James & Paul discuss CX strategy for ecommerce retailers, explaining how to measure & report on CX and sharing practical ways to improve online customer experience, including which tools to use.
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We’re expecting the tough trading conditions from 2023 to continue into the first half of 2024, perhaps longer in some markets. Retailers are under margin pressure as discounting bites and CPAs have increased in many digital marketing channels e.g. Google Shopping. At the same time, customer support expectations are increasing, so a focus on delivering the best possible customer experience with the resources available is important.
In this ecommerce podcast, experienced ecommerce consultants and strategists James Gurd & Paul Rogers give advice on how ecommerce retailers can measure and report on CX, and take steps to improve the online customer experience using proven techniques.
Key discussion points
- Making sure you measure & report on CX:
- What OKRs (objectives and key results) do you have that are customer focused?
- Qualitative feedback also
- NPS is most commonly used: survey on order conf page & send via email / SMS – resend after delivery to monitor changes in satisfaction (Census, Surveymonkey, Hotjar)
- The role of 1st party data, why it’s so important:
- Building a better experience and improving on-site personalisation
- Direct from your customers, so you own it
- Opt-in forms & post opt-in data enrichment
- Use browse abandonment data – target PDPs that get disproportionally high rate, use exit prompts to find out why (JustUno is a good tool but can also program this using GTM if you have the developer resource)
- Customer feedback loops:
- Persistent surveys
- Customer panels: crowdsource product feedback, help with roadmap prioritisation (House of Fraser did this well)
- Reviews, use the data to make improvements e.g. Dr Martens identifying returns issues and addressing it
- Mining data using AI e.g. ChatGPT
- Customer self service & MyAccount proposition:
- Lots of surveys show customers want to self-serve, rather than wait to talk to someone
- Survey from Intercom found 68% of support teams planned to invest more in automation to manage support costs in 2023
- Lots of ways you can do this: #1 is provide as much useful info as possible via the account, such as order status, loyalty info, returns info etc.
- Better info on key pages e.g. contextually relevant FAQ blocks, did this for a luxury jewellery brand and measurably improved onpage metrics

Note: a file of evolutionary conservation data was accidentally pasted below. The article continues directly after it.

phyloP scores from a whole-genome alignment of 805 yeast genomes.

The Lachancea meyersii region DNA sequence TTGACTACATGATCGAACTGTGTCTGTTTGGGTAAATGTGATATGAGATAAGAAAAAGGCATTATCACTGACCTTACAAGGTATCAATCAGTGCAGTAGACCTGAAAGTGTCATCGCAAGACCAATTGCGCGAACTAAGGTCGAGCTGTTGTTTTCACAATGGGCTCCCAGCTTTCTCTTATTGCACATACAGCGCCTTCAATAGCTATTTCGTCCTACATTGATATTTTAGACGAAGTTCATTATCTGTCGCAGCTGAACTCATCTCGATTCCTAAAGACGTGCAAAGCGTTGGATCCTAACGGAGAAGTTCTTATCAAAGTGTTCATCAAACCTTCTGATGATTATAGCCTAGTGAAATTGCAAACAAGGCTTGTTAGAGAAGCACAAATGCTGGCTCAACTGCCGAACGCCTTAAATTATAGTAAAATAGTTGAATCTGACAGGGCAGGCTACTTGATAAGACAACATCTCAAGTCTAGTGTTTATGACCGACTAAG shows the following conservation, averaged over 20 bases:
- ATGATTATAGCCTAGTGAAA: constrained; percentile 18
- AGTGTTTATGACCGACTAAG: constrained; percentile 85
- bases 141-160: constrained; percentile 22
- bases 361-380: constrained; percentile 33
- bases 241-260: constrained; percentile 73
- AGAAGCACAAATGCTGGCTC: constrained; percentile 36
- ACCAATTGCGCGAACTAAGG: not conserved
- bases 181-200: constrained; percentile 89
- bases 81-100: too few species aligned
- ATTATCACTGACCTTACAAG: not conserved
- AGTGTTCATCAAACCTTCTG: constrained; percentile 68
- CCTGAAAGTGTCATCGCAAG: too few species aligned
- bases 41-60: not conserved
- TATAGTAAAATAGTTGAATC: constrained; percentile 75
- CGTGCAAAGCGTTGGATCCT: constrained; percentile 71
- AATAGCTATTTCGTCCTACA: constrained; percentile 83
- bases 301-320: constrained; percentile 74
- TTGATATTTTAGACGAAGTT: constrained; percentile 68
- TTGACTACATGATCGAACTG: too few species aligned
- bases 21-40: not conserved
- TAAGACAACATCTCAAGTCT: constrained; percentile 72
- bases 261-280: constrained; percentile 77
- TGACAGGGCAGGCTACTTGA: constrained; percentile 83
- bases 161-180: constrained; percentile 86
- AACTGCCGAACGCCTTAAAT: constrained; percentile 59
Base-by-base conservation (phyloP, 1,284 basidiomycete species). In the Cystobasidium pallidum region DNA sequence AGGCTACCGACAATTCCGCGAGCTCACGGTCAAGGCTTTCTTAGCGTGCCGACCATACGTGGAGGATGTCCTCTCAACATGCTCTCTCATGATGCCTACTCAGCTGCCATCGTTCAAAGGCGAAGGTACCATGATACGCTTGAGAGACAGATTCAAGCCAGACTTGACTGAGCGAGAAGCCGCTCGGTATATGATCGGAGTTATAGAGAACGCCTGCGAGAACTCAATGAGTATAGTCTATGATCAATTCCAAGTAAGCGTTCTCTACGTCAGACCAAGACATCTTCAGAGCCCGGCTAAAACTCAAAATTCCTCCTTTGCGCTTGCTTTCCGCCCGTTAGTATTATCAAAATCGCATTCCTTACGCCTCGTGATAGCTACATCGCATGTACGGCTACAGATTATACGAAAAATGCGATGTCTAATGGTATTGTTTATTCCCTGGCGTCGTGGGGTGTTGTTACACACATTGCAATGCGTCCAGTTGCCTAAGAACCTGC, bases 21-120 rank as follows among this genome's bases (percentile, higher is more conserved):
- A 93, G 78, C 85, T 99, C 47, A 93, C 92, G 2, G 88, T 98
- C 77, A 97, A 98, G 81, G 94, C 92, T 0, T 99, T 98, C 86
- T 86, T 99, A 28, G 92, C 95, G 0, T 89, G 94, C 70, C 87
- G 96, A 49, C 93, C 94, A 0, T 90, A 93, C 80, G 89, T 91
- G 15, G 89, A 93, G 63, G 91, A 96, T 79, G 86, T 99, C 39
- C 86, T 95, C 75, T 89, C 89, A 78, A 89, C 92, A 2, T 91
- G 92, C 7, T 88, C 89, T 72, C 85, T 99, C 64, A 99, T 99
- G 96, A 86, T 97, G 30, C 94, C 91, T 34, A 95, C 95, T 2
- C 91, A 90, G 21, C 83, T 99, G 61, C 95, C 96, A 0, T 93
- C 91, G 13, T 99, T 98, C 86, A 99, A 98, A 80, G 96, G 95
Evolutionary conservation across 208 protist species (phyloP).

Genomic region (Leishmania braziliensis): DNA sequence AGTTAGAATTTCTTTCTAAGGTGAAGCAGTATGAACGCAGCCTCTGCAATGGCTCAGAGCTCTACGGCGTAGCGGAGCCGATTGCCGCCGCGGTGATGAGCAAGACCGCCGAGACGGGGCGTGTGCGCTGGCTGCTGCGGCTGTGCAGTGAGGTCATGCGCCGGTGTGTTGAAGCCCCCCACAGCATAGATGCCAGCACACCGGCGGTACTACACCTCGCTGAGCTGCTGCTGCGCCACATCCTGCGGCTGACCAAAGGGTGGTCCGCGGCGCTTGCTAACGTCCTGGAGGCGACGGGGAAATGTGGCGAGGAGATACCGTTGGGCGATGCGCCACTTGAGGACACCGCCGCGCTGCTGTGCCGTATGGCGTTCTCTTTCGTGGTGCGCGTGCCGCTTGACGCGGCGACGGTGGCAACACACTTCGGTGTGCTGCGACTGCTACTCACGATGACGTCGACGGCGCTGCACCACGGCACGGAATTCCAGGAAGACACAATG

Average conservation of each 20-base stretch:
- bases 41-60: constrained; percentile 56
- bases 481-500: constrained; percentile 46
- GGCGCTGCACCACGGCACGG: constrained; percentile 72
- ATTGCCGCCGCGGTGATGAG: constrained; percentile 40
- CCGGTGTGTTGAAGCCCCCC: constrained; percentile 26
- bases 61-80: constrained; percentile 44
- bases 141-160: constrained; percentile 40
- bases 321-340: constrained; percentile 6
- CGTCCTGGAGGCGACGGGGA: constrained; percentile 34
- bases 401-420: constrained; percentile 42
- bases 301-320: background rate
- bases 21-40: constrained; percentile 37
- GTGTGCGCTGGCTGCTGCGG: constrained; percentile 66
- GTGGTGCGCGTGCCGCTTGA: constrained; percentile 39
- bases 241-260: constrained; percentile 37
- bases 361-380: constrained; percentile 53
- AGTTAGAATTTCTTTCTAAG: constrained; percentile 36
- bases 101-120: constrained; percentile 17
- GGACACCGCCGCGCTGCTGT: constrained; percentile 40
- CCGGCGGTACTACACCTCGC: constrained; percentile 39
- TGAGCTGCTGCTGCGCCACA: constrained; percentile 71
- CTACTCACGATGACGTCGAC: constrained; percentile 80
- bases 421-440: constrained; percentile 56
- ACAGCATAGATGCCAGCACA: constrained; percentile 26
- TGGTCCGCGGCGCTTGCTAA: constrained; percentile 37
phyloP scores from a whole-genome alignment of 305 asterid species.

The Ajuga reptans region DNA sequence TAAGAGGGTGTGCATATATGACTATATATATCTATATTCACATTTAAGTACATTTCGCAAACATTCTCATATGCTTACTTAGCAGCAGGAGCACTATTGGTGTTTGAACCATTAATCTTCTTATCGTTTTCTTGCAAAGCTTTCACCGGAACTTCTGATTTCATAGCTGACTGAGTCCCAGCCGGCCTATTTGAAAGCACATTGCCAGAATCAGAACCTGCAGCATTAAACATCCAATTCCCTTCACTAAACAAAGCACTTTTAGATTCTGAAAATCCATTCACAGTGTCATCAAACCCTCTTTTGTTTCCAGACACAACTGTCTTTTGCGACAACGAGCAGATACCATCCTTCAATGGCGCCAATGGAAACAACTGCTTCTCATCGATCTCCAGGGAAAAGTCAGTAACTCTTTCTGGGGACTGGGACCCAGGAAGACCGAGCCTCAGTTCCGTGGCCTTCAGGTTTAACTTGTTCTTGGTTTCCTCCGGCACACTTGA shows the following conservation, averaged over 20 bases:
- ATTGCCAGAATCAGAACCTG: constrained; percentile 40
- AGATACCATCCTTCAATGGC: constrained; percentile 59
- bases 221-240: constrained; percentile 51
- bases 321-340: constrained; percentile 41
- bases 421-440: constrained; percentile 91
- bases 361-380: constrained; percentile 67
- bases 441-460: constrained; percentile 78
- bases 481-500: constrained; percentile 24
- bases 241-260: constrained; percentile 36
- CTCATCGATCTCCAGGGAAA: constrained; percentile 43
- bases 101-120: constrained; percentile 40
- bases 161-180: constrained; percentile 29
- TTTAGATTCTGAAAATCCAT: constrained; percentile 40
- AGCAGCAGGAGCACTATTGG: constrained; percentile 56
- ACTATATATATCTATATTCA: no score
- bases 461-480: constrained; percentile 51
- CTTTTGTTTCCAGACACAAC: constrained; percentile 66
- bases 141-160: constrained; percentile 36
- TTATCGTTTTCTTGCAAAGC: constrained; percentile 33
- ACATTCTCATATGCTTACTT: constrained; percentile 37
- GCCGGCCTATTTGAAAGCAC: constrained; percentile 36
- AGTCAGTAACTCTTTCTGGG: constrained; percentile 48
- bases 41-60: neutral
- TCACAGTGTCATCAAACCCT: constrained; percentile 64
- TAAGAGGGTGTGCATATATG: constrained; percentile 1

- Let people initiate processes online e.g. start a return request
- AI chatbots play a key role in answering FAQs such as order information & enable speedy ordering (US research indicating consumers are ready to spend more than $400 purchasing goods from a chatbot)
- Sephora uses Kikn in US, provides makeup tips and uses short quizzes to make product recs
- H&M also uses Kik
- eBay has ShopBot that uses Messenger which answers questions and provides links to listings
- The role of loyalty & referral schemes > we’re going to do a focus episode on this:
- Loyalty needs to reward people for positive behaviour, not just discount products
- Tiers to encourage people to progress e.g. VIP for most valuable customers (based on frequency & AOV)
- Referrals: use this for loyal customers who are happy, don’t push referral to everyone who buys e.g. if someone isn’t happy, they don’t want to refer! Incentivise both referrer and referee
- Using CX indicators to change how you market to customers:
- Flow based marketing tools like Klaviyo & Ometria essential here
- Starting point: personalise the post purchase experience for 1st time buyers based on what they buy (or just have a simple flow for all 1st time buyers)
- When 2nd purchase is made – reward people e.g. auto-enroll into loyalty tier 1
- If a VIP / loyal customer has a bad experience e.g. complaint / failed or bad delivery / leaves negative review > path to escalate for CSA call
Want to suggest a topic or guest for a future episode? Contact us via the website or on LinkedIn.